With global economic growth continuing to slow and reported inflation statistics poised to bottom and accelerate in 2H across many economies, the global economy is at risk of experiencing marginal stagflation (i.e. “Quad 3” in our proprietary G/I/P analysis) – an event that may serve to handcuff many central bankers globally.


Recall that heading into 2012, one of the predominant factors in the consensus bull thesis was a global trend of monetary easing – particularly in across the developing world. Arresting that trend or potentially pricing in tighter monetary policy on the margin will likely become a headwind to asset classes that rely on easy money and the associated speculation therein to appreciate. Look no further than the PBOC’s recent quarterly monetary policy report that suggested that “consumer inflation may rebound after August” for emerging confirmation of our view.


Additionally, we continue to anticipate that growing fear of the Fiscal Cliff and another Debt Ceiling showdown in the US has the potential to increasingly weigh on global financial markets as we get nearer to those catalysts. Refer to our 3Q12 Macro Theme titled, “The Cliff" for more details.


In the chart below, we run the Bloomberg-coagulated World Real GDP and CPI figures through our G/I/P screen and the outlook leaves much to be desired for bulls.




All told, global GROWTH/INFLATION/POLICY dynamics are poised to incrementally deteriorate in 2H12, leaving bailout hopes or central planning speculation as the only factors in support of a bullish bias on “risky assets” from here. As we learned in late 2007/throughout 2008, those catalysts have the potential to leave a great deal of investors caught offsides.


Darius Dale

Senior Analyst


The Economic Data calendar for the week of the 6th of August through the 10th is full of critical releases and events. Attached below is a snapshot of some (though far from all) of the headline numbers that we will be focused on.


THE WEEK AHEAD - weekahead

Weekly European Monitor: No “Whatever”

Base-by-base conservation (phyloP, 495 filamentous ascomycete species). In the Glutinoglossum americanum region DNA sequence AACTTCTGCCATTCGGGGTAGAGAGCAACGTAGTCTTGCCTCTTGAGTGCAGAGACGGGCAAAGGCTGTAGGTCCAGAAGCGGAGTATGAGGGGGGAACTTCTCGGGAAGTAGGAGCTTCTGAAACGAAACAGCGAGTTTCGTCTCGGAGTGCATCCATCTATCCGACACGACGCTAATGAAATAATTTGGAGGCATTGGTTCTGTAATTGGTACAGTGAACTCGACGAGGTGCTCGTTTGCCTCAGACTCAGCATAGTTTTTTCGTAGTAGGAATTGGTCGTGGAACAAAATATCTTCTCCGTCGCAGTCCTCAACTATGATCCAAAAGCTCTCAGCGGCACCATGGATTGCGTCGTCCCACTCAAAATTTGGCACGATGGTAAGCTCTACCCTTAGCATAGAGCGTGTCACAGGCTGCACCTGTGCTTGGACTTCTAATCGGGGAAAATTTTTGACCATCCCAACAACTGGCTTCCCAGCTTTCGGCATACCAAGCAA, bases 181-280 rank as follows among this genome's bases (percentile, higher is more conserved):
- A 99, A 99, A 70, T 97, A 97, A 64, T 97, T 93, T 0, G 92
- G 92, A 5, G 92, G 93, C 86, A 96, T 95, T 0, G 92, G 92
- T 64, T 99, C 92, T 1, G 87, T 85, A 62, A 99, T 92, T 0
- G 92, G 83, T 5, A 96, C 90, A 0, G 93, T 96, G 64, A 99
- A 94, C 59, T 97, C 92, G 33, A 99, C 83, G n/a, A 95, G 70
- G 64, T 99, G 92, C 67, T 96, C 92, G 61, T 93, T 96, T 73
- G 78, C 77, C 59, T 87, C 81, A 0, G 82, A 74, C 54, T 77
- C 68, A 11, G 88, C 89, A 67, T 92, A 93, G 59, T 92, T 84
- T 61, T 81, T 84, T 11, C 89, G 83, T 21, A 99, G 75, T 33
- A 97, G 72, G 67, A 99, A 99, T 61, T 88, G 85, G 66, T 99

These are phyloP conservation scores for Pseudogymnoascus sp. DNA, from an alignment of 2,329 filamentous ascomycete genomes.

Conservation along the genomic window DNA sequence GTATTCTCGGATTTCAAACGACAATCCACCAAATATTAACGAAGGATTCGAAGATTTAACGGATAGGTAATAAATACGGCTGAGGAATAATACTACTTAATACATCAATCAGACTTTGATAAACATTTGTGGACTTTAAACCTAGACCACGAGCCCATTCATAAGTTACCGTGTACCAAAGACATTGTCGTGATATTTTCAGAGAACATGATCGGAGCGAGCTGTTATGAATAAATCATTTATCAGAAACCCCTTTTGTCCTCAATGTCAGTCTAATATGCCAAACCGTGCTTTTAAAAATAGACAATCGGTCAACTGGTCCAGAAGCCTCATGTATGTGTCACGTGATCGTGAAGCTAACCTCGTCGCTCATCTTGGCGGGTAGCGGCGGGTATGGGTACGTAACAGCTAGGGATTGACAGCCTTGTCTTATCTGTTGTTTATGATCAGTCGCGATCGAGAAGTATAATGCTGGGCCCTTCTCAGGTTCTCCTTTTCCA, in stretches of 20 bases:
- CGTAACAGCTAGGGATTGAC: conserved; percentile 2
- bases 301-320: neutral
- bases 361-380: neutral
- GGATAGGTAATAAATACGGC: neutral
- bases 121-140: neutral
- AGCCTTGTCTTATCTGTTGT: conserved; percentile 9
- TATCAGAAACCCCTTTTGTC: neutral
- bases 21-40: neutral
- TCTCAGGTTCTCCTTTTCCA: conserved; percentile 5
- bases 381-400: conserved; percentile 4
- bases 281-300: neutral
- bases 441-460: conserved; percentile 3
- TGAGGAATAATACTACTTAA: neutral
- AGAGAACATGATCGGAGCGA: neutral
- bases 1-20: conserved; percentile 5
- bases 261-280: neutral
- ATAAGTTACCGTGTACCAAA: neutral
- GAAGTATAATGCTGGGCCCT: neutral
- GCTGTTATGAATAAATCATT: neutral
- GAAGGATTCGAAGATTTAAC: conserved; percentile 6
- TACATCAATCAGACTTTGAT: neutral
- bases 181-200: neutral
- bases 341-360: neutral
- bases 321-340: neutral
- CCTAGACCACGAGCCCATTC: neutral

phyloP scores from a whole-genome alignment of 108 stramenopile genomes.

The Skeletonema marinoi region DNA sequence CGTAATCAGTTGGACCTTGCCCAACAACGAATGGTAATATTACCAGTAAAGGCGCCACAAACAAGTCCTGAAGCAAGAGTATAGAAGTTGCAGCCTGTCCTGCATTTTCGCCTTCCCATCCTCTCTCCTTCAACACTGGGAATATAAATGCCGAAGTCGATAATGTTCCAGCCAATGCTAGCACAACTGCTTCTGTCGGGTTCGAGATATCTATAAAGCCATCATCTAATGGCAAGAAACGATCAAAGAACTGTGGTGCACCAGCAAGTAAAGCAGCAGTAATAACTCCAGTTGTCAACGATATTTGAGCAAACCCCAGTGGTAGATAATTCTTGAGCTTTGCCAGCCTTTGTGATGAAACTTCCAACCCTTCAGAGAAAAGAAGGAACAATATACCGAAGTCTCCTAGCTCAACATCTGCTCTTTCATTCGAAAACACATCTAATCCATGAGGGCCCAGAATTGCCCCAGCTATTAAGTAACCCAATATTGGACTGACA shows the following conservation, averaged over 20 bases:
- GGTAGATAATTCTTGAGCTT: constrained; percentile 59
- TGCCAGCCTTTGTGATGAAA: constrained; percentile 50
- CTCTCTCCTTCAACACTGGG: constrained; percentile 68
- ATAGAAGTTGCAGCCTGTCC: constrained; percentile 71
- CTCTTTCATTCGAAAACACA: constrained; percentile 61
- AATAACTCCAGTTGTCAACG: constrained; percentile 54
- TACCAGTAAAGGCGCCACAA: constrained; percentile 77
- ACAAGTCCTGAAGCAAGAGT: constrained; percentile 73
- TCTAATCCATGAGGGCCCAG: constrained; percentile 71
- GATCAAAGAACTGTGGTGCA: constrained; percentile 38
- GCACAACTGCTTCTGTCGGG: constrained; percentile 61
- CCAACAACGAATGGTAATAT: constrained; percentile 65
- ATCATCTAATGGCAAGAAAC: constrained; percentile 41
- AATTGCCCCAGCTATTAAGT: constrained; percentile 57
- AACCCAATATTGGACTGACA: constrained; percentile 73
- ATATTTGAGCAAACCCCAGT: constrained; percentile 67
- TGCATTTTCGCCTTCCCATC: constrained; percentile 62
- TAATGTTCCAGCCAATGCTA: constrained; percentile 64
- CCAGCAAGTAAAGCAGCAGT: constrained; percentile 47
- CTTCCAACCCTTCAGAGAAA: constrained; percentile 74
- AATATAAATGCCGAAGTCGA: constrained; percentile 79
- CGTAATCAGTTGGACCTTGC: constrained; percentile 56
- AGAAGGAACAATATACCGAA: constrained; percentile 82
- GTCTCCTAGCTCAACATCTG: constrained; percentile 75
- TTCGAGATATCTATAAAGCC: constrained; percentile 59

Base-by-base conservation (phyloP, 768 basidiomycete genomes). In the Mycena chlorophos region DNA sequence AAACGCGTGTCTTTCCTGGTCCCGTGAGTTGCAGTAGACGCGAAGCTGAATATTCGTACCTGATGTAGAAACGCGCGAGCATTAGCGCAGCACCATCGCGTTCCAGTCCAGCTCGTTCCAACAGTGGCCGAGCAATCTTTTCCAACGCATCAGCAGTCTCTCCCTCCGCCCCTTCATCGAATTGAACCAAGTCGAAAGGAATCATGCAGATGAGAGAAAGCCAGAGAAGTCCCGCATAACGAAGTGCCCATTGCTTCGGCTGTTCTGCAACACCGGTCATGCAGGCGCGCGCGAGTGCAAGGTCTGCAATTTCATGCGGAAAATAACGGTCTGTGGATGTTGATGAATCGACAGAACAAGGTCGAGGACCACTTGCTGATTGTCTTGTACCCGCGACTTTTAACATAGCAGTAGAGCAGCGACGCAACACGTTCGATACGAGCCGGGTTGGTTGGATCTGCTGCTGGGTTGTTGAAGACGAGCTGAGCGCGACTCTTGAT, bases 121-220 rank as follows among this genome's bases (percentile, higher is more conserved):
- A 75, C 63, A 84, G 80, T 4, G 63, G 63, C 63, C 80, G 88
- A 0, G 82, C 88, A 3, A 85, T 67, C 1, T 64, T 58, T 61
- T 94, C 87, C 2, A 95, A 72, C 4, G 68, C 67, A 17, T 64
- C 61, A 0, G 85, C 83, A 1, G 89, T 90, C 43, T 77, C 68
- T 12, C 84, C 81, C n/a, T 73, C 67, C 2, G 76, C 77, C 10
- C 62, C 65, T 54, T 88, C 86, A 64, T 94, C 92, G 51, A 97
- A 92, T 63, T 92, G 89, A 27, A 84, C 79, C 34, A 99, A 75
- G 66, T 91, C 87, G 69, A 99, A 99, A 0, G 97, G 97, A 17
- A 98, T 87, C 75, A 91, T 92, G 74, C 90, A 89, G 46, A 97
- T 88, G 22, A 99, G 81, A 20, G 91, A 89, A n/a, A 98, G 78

-- For specific questions on anything Europe, please contact me at to set up a call.


Positions in Europe: Long German Bunds (BUNL)


Asset Class Performance:

  • Equities:  The STOXX Europe 600 closed up +2.2% week-over-week vs +0.6% last week, in a week in which most of the move came on the Thursday/Friday rally of +2.4%. Top performers: Italy +3.9%; Switzerland +2.9%; Ukraine +2.9%; France +2.9%; UK +2.8%; Germany +2.6%; Netherlands +2.2%; Spain +2.1%; Greece +2.0%. Bottom performers: Cyprus -0.6%; Hungary -0.2%.
  • FX:  The EUR/USD is up +0.39% week-over-week vs +1.04% last week.  W/W Divergences:SEK/EUR +1.85%; PLN/EUR +1.63%; TRY/EUR +1.56%; HUF/EUR +1.11%; NOK/EUR +0.75%; CZK/EUR +0.39%; GBP/EUR -1.08%.
  • Fixed Income:  The 10YR yield for sovereigns across the region were mixed this week. Greece saw the largest decrease week-over-week by -182bps to 25.64%. But more important were the moves of Spain and Italy, up +18bps and +16bps to 6.99% and 6.09%, respectively. However, risk in the bond market came down in the week for these two countries, compared to last week, when Spain hit an all-time high of 7.58%!

In the ECB press conference yesterday, President Mario Draghi directly addressed the risk of rising yields across the periphery (without directly naming Spain and Italy) and went on to announce that the ECB “may undertake” non-standard measures, hinting at a reactivation of the SMP to buy bonds on the secondary market and a reengagement of the EFSF to buy bonds on the primary market, with focus on the short end of the yield curve. No target size of buying was mentioned beyond “size adequate to reach its objective” and the details of this buying is expected to be defined in the coming weeks.


What this spells is the willingness (one again) by central authorities to manipulate the Spanish and Italian bond markets.  We’ll be looking for further evidence of this buying and expect yields to make dramatic moves down alongside these expectations.